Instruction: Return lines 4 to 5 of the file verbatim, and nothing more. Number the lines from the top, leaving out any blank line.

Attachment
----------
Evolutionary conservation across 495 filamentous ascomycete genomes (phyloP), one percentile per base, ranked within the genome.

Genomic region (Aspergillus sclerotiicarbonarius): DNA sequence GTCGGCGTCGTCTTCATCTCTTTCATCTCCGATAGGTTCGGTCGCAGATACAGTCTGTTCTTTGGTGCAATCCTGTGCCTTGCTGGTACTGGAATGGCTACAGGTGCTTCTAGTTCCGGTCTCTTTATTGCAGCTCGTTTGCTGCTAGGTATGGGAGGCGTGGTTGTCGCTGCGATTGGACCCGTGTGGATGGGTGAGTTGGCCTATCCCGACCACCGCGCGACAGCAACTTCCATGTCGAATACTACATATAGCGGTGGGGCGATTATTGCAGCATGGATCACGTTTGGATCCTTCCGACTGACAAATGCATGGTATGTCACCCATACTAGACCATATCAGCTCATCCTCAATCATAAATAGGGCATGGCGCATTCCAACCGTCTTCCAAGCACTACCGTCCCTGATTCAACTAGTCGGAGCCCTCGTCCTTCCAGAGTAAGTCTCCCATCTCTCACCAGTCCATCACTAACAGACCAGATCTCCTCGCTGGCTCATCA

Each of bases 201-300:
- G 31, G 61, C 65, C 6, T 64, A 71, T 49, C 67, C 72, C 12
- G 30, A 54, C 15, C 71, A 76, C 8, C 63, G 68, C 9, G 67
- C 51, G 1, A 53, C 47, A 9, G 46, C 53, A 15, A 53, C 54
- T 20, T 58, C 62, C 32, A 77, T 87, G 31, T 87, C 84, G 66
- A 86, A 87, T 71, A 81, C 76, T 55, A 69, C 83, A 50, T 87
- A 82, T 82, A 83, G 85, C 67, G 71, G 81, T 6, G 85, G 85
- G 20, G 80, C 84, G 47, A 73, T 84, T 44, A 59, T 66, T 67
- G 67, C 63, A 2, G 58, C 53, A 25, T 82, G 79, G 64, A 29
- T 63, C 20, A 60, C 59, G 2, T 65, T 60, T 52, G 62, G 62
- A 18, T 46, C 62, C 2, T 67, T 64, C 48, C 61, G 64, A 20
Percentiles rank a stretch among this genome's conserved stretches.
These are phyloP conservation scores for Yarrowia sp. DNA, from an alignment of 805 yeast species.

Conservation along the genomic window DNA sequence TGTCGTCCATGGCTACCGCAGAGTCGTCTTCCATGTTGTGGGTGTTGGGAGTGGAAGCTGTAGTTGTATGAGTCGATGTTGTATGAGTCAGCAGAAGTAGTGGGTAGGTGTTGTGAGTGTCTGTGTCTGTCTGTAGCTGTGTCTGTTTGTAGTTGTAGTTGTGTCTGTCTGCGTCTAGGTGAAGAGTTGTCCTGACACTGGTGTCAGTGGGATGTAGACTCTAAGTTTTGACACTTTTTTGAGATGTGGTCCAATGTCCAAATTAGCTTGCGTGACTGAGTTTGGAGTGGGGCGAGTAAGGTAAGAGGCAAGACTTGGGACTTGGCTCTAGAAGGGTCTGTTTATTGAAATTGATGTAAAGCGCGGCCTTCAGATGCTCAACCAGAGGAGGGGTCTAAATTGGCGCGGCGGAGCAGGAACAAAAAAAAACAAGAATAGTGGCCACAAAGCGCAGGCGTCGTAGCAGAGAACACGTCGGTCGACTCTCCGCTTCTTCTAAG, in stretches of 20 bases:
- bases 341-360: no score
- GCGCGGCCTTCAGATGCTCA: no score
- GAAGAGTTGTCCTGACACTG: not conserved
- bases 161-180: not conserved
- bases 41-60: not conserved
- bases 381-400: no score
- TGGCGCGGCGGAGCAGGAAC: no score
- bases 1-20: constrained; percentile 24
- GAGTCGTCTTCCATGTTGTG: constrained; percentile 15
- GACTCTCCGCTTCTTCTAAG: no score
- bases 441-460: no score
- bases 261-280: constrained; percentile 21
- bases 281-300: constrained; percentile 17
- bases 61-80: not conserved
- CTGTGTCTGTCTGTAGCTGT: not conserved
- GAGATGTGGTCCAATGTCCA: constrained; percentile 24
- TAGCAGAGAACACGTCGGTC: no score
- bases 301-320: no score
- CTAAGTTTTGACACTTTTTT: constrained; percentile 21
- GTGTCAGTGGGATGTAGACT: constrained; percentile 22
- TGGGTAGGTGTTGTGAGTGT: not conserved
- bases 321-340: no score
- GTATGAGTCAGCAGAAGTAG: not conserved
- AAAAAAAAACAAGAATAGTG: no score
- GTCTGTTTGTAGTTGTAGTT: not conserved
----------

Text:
- G 31, G 61, C 65, C 6, T 64, A 71, T 49, C 67, C 72, C 12
- G 30, A 54, C 15, C 71, A 76, C 8, C 63, G 68, C 9, G 67